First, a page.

PS: Both pros through & though. Elissa’s a great listener, so we had some endearing moments with Alan & Jenny. And Sadie was always game to have fun with the dialogue and scenes. I also love that she had the guts to stick up for herself during times when we were up against the clock and as a result, sometimes rushed to act. She just kinda scolded production at one moment to cool it because it was not conducive for the performance. It absolutely was not a ‘diva’ moment, and entirely 100% warranted (I wanted to do the same). Sometimes when there’s this perfect storm of: the lighting needs this, the sound needs that, camera needs a tweak here and the 1st AD is trying to move the scene along to preserve the day… production just forgets that it’s kinda stressful to the people in front of the camera to just ‘go’ during that chaos. She had the courage to protect her work from all these distracting elements, and I absolutely love she had the balls to do that.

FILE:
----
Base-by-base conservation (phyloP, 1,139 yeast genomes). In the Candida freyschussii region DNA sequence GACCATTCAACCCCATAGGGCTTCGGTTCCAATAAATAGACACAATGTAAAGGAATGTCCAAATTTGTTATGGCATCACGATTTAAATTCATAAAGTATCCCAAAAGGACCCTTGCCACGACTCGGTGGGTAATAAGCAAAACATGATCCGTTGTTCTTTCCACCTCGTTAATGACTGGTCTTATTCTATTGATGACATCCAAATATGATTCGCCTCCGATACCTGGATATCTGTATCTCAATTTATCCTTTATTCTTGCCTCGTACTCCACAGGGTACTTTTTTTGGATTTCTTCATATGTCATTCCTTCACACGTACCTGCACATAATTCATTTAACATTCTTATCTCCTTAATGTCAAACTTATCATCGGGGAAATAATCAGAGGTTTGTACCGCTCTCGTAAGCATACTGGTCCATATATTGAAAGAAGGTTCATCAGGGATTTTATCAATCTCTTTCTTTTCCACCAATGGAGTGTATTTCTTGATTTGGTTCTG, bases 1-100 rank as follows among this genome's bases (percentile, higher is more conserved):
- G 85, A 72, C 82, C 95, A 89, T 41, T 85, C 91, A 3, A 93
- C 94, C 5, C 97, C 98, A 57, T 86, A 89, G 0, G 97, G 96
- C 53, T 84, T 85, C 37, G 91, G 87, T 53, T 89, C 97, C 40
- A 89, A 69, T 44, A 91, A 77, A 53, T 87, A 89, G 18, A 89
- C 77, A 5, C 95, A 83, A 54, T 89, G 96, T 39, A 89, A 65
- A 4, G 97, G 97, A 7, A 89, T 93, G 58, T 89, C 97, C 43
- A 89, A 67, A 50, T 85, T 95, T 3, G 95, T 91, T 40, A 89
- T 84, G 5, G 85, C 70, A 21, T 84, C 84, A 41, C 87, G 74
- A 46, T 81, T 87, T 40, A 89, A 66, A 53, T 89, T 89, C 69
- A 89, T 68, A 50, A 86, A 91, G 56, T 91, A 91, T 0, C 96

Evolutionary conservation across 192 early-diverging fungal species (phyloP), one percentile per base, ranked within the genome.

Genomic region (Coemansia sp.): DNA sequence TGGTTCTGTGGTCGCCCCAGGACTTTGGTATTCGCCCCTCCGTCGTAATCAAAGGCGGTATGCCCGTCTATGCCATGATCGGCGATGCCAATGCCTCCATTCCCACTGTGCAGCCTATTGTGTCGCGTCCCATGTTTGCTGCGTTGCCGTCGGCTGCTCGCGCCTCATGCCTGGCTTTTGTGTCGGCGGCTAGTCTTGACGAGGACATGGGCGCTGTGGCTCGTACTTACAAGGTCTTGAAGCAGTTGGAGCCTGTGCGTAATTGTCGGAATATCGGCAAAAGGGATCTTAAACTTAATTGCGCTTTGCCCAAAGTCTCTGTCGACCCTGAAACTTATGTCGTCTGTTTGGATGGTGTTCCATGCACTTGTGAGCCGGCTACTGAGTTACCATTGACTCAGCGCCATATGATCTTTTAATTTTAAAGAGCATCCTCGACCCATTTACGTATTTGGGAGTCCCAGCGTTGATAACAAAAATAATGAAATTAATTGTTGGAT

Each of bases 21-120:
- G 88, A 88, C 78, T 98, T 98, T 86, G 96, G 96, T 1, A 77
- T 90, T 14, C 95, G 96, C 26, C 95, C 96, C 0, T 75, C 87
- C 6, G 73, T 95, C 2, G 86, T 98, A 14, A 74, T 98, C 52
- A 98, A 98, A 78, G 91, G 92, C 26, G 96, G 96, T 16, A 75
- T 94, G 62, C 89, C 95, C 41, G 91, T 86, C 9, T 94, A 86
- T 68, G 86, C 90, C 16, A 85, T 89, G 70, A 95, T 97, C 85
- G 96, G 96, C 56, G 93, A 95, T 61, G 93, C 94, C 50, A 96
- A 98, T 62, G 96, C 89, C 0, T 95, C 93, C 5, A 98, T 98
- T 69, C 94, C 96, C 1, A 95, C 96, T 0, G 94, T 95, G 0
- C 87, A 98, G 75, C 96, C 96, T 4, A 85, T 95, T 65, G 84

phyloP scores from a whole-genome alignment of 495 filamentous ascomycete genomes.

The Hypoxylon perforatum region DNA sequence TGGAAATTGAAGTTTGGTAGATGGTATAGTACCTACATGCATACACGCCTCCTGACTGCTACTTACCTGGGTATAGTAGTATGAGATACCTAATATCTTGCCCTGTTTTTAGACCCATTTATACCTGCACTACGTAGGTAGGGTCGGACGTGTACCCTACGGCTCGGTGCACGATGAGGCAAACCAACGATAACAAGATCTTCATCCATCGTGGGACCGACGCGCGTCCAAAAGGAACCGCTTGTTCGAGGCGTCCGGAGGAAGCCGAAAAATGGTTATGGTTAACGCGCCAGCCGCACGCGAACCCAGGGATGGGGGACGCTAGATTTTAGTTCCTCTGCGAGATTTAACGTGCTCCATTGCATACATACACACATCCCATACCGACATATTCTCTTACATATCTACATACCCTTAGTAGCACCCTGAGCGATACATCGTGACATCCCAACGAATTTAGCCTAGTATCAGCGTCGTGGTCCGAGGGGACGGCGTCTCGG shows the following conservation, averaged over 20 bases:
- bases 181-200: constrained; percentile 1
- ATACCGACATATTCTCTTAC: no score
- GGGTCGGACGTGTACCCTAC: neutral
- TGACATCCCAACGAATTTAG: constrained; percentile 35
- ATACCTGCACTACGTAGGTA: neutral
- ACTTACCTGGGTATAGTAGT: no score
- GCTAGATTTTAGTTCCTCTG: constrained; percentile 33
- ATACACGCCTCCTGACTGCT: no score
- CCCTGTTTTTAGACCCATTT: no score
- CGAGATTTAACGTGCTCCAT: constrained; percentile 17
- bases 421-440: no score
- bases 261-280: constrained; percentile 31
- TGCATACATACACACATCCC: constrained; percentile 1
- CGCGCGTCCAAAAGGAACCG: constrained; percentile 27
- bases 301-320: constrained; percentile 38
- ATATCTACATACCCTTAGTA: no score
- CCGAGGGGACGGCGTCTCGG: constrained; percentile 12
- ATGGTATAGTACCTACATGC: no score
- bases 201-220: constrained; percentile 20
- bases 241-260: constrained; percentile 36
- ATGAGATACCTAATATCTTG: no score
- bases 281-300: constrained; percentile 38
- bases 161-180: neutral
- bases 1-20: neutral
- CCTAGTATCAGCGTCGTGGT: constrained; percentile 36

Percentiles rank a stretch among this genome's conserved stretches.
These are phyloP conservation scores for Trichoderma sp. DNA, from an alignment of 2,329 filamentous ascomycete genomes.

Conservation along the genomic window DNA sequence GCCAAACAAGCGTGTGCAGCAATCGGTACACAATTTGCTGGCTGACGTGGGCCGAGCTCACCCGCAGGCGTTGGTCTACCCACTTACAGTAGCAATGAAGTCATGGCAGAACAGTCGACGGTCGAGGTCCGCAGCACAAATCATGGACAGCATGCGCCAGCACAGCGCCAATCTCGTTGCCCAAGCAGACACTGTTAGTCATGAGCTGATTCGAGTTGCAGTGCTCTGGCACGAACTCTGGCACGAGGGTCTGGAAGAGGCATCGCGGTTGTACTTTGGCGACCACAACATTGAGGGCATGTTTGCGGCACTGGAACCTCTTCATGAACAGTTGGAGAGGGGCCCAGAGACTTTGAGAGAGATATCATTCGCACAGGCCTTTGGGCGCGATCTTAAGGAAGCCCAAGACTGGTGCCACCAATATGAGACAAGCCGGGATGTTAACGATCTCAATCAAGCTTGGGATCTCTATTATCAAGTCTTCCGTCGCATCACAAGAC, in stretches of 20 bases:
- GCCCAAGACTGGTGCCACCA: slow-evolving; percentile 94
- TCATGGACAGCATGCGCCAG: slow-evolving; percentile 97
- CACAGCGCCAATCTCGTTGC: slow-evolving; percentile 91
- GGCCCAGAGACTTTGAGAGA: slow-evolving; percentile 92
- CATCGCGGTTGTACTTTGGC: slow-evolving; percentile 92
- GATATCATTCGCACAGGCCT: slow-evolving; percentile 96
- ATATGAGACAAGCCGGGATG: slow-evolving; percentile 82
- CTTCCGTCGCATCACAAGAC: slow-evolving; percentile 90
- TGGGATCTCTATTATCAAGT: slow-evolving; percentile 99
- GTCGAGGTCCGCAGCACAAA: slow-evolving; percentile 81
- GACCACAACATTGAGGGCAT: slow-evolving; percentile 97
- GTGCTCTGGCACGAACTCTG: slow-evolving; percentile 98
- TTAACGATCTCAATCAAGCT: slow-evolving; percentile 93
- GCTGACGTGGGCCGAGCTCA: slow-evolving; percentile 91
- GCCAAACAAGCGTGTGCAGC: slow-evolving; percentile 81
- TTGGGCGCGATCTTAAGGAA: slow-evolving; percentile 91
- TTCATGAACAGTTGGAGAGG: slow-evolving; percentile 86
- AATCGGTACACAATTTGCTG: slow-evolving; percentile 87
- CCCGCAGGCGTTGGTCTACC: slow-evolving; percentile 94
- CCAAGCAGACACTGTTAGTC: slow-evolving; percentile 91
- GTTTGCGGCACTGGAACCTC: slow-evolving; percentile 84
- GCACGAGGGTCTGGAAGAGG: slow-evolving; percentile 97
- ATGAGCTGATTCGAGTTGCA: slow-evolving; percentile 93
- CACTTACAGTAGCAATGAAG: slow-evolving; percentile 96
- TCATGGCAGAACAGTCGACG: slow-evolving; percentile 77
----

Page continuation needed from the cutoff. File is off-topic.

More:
BK: What was it like working with Jeff J. Knight, who plays the physical Auto? Did it feel like you were working with a robot?

PS: I wouldn’t exactly say that I felt like I was working with a robot because I’m not delusional but Jeff is one hard-working mo-fo! Seriously, he is a team player and that suit essentially became a petri dish and had no ventilation – yet he stayed in character and in that suit until we were done with him. He got so sick, I felt so bad for him. But he would go above and beyond – always making sure the visual display on Auto’s chest was charged and working properly, etc.

BK: What was the hardest scene for you, as an actor, in Automation?

PS: Probably the outdoor scene with Elissa/Jenny — only because it was the first day, so logistically we fell behind and were running out of daylight. So when it came time to do the heavy exposition scenes, I knew I only had maybe 2 takes at most to nail it. It wasn’t too hard, since I’m used only having 1 take with General Hospital, but the only one that gave me a tiny bit of stress.

BK: How did you get involved in voicing video games?

PS: I wanted to branch out and explore all forms of acting available, so voiceovers were the uncharted area I hadn’t been exposed to 10 years ago. So I took classes, got a VO agent and was on my way.

BK: How did you get involved with the daytime soap opera General Hospital?